I also want to add that if retrosonic's excellent suggestions are beyond your skill set, please, please find the good, honorable drum resto guys in your area to do that work. Shouldn't be expensive.
Agreed - definitely want to maintain its natural beauty as much as possible and not ruin the drum for myself or for whoever I may eventually pass it off to
 

count_me_in

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No joke at all. It is a group of mismatch drums so no real value as a set, I think they would sound better without the extra wrapping and look as good if not better.
I knew pre-purchase I wasn't getting myself a matched site, but as I'm pretty new to the world of vintage drum collection and restoration, I'm still excited to grow my modest collection. Mostly excited to play them as the make, models and shell compositions all check off quite a few new boxes for me :)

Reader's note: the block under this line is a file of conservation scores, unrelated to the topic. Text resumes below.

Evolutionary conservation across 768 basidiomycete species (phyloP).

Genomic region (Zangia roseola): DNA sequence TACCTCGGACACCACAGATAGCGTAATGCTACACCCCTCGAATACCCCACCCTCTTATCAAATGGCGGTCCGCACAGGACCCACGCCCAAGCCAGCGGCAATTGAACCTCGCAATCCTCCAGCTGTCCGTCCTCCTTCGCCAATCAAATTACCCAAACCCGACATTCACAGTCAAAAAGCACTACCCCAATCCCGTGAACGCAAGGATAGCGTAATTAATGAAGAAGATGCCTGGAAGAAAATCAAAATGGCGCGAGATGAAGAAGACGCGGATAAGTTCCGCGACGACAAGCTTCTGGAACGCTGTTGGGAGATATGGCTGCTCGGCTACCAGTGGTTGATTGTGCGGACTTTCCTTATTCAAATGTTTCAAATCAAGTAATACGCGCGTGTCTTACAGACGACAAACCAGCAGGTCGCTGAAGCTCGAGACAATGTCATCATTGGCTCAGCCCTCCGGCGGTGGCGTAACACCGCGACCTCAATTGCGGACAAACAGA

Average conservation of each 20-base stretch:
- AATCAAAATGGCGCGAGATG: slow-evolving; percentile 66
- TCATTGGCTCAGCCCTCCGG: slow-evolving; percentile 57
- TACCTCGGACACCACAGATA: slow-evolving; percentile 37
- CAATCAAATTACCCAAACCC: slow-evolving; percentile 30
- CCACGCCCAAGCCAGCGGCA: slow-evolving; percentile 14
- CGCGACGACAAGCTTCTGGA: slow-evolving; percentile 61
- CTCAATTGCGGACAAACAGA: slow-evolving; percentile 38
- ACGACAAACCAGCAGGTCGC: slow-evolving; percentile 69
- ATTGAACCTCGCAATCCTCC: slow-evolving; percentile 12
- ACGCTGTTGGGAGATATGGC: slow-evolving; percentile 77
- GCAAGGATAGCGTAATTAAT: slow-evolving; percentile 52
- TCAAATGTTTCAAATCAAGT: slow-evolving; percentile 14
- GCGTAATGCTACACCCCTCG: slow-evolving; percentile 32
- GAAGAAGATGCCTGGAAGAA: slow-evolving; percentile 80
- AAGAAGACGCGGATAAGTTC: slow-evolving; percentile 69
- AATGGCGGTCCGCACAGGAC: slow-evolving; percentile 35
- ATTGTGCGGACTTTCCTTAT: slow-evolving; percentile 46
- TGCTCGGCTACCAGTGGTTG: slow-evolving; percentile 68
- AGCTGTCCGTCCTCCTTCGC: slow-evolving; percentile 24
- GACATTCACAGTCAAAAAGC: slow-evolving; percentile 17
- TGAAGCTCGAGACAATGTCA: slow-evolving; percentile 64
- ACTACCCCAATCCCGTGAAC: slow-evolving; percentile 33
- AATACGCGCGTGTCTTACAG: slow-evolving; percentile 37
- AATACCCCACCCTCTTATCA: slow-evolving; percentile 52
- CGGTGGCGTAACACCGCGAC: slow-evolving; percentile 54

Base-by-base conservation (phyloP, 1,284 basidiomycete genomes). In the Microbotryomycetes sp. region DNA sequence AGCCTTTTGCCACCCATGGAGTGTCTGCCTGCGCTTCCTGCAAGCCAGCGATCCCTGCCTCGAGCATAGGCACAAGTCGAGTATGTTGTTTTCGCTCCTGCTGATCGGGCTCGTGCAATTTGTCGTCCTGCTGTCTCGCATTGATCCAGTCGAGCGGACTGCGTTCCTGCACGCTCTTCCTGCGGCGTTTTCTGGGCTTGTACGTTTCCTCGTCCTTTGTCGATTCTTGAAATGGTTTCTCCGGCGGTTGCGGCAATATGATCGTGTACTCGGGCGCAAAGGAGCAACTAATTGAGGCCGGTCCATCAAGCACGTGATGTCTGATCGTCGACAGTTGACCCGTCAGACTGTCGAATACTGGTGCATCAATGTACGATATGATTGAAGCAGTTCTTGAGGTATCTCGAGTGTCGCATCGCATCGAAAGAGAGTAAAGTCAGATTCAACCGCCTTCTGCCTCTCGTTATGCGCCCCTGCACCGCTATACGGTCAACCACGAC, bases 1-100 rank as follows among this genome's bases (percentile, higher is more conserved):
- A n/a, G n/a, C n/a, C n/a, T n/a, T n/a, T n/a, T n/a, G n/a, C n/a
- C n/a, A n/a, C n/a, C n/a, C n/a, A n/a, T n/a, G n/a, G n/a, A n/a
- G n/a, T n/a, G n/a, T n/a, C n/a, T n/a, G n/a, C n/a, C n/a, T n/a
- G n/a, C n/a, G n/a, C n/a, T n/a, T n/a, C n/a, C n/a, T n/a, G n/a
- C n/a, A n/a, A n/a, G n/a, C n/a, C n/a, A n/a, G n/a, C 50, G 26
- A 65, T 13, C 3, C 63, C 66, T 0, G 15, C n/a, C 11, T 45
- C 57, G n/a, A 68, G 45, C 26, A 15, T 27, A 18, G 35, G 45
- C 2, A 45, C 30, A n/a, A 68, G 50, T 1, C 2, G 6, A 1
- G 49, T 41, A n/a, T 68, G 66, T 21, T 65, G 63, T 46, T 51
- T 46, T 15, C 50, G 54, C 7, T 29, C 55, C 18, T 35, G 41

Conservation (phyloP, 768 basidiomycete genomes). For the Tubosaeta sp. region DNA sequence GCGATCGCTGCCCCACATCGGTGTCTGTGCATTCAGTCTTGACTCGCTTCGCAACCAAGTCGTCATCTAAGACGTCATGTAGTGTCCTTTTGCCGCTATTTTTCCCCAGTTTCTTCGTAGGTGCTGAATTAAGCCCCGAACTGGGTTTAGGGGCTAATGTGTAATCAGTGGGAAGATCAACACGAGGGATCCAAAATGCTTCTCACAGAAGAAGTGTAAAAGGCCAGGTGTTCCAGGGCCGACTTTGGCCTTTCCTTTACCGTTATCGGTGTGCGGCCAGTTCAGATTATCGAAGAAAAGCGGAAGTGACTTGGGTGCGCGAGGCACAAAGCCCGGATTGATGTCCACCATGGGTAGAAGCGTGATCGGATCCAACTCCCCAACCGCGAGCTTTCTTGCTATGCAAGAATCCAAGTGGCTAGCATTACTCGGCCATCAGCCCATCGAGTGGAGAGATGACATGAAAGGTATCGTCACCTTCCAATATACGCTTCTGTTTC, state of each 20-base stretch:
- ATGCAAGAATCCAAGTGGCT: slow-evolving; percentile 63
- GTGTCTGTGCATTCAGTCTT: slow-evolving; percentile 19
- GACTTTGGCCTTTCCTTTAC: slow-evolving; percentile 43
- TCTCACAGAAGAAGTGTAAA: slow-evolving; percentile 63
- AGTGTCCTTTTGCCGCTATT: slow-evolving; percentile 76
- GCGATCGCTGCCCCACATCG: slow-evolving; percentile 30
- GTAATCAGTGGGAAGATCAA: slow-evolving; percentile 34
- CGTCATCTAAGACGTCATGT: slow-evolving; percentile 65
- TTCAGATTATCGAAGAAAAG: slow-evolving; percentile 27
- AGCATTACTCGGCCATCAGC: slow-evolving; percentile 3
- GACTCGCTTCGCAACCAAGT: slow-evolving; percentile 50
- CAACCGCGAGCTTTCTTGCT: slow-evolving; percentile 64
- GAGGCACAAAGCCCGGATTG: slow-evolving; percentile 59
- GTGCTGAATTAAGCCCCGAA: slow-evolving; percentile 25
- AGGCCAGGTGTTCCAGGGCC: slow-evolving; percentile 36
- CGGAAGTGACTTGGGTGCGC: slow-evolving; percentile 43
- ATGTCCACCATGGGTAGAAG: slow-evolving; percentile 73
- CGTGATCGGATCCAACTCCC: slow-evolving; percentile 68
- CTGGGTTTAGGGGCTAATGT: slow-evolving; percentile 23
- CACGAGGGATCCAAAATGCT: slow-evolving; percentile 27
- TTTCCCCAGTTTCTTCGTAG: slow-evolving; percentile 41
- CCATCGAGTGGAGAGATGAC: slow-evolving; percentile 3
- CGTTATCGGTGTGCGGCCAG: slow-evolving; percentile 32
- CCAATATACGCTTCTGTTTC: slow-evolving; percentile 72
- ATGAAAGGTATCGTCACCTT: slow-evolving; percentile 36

I'm sure it will sound great regardless of whether I leave the wrap, fix the wrap, remove the wrap, or even re-wrap the Gretsch kick, but I'm more inclined to keep it as "original" as possible and enjoy it for what it is.

I still appreciate you and everyone else on here taking the time to leave some feedback and suggestions for the newbie, even if it seems to against the "grain"!
 

K.O.

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People dig matched sets now but a lot of drummers back in the day used mixed sets. You often see different brands mixed together as sets in period photos. Not everyone could afford a whole drum set at once and often they might start with just a bass and snare drum and then add toms as they could afford them. It seems that maybe brand wasn't as important back then and so the add ons, while almost always of the correct color, might be from another company.